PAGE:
Treatment of Thyroid Cancer

People with thyroid cancer have many treatment options. The choice of treatment depends on:
  • the type of thyroid cancer (papillary, follicular, medullary, or anaplastic)
  • the size of the nodule
  • your age
  • whether the cancer has spread
Thyroid cancer may be treated with
  • Surgery
  • Thyroid hormone treatment
  • Radioactive iodine therapy
  • External radiation therapy
  • Chemotherapy


Surgery is the most common treatment for thyroid cancer. The surgeon may remove all or part of the thyroid. The type of surgery depends on the type and stage of thyroid cancer, the size of the nodule, and the patient’s age. Total thyroidectomy—Surgery to remove the entire thyroid is called a total thyroidectomy. Lobectomy: The lobe with the cancerous nodule is removed. The surgeon also may remove part of the remaining thyroid tissue or nearby lymph nodes.

Thyroid Hormone Treatment

Hormone treatment after surgery is usually part of the treatment plan for papillary and follicular cancer. When a patient takes thyroid hormone pills, the growth of any remaining thyroid cancer cells slows down which lowers the chance of recurrence. After surgery or I-131 therapy (which removes or destroys thyroid tissue), people with thyroid cancer may need to take thyroid hormone pills to replace the natural thyroid hormone.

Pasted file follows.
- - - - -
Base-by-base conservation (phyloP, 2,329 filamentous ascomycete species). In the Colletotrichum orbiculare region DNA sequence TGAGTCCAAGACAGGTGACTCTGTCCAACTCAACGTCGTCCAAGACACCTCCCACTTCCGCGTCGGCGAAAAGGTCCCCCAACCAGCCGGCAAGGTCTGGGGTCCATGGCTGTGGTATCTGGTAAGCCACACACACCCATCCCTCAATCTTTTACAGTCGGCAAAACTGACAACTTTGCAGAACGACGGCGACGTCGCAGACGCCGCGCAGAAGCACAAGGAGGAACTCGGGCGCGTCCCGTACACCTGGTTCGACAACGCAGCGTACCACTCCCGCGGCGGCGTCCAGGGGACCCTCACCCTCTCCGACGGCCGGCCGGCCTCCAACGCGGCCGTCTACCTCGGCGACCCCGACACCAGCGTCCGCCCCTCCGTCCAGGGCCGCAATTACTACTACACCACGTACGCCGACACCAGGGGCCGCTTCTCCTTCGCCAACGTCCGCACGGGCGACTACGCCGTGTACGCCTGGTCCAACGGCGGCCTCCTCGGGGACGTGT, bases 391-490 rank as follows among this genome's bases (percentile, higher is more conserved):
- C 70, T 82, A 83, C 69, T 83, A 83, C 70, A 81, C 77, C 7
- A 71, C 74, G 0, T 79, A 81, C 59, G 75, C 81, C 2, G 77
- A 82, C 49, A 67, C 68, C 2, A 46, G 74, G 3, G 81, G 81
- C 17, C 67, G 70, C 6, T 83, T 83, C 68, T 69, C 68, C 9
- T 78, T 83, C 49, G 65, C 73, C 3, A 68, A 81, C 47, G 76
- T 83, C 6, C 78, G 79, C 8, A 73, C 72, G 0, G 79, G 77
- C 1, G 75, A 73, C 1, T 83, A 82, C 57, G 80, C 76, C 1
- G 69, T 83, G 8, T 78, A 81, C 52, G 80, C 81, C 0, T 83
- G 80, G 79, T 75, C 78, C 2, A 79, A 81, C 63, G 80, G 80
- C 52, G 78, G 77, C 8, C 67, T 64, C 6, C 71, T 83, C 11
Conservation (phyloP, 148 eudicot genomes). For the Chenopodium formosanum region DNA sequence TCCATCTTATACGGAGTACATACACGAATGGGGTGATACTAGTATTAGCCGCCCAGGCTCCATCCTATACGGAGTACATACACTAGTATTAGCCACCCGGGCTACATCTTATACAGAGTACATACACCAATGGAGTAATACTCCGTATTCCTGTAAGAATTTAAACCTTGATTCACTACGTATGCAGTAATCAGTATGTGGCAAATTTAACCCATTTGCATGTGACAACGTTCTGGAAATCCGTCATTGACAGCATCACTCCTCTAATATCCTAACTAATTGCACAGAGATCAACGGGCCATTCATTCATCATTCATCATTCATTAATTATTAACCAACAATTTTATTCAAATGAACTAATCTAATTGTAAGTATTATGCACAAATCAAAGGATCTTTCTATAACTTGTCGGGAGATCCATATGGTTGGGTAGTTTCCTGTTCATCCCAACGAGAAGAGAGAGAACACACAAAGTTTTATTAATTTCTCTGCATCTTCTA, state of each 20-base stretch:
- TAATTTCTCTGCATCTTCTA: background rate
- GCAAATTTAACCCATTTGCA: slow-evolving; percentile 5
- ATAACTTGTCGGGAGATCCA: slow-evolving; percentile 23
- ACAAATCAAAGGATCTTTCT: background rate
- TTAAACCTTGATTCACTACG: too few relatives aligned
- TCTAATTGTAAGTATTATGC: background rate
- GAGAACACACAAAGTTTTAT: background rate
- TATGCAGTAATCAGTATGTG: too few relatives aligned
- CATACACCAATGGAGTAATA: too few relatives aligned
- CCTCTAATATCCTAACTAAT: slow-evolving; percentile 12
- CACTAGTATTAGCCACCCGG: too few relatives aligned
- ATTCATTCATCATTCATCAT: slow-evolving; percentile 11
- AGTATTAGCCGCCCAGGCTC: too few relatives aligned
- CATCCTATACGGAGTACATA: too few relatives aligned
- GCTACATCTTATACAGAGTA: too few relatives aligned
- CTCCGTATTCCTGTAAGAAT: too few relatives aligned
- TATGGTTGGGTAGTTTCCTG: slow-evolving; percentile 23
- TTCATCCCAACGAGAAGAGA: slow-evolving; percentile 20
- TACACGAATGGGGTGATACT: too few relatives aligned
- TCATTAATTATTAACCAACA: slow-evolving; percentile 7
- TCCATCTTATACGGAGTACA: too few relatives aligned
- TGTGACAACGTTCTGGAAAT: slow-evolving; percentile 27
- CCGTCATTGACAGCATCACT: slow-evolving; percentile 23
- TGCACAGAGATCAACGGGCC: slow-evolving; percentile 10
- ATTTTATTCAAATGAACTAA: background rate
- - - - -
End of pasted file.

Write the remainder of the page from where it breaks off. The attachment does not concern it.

Radioactive iodine therapy

Radioactive iodine therapy (also called radioiodine therapy) uses radioactive iodine (I-131) to destroy thyroid cancer cells anywhere in the body. The therapy usually is given by mouth (liquid or capsules) in a small dose that causes no problems for people who are allergic to iodine. The intestine absorbs the I-131, which flows through the bloodstream and collects in thyroid cells. Thyroid cancer cells remaining in the neck and those that have spread to other parts of the body are killed when they absorb I-131.

External radiation therapy

External radiation therapy (also called radiotherapy) uses high-energy rays to kill cancer cells. A large machine directs radiation at the neck or at parts of the body where the cancer has spread. External radiation therapy is local therapy. It affects cancer cells only in the treated area.


Chemotherapy uses drugs to kill cancer cells. The drugs are usually given by injection into a vein. They enter the bloodstream and can affect cancer cells all over the body. Chemotherapy is a treatment for anaplastic thyroid cancer. It’s sometimes used to relieve symptoms of medullary thyroid cancer or other thyroid cancers.

Follow-up Care

Follow-up care after treatment for thyroid cancer is an important part of the overall treatment plan. Regular checkups ensure that any changes in health are noted. Problems can be found and treated as soon as possible. Checkups may include a careful physical exam, x-rays and other imaging tests (such as a nuclear medicine scan), and laboratory tests (such as a blood test for calcitonin).
National Cancer Institute
Centers for Disease Control and Prevention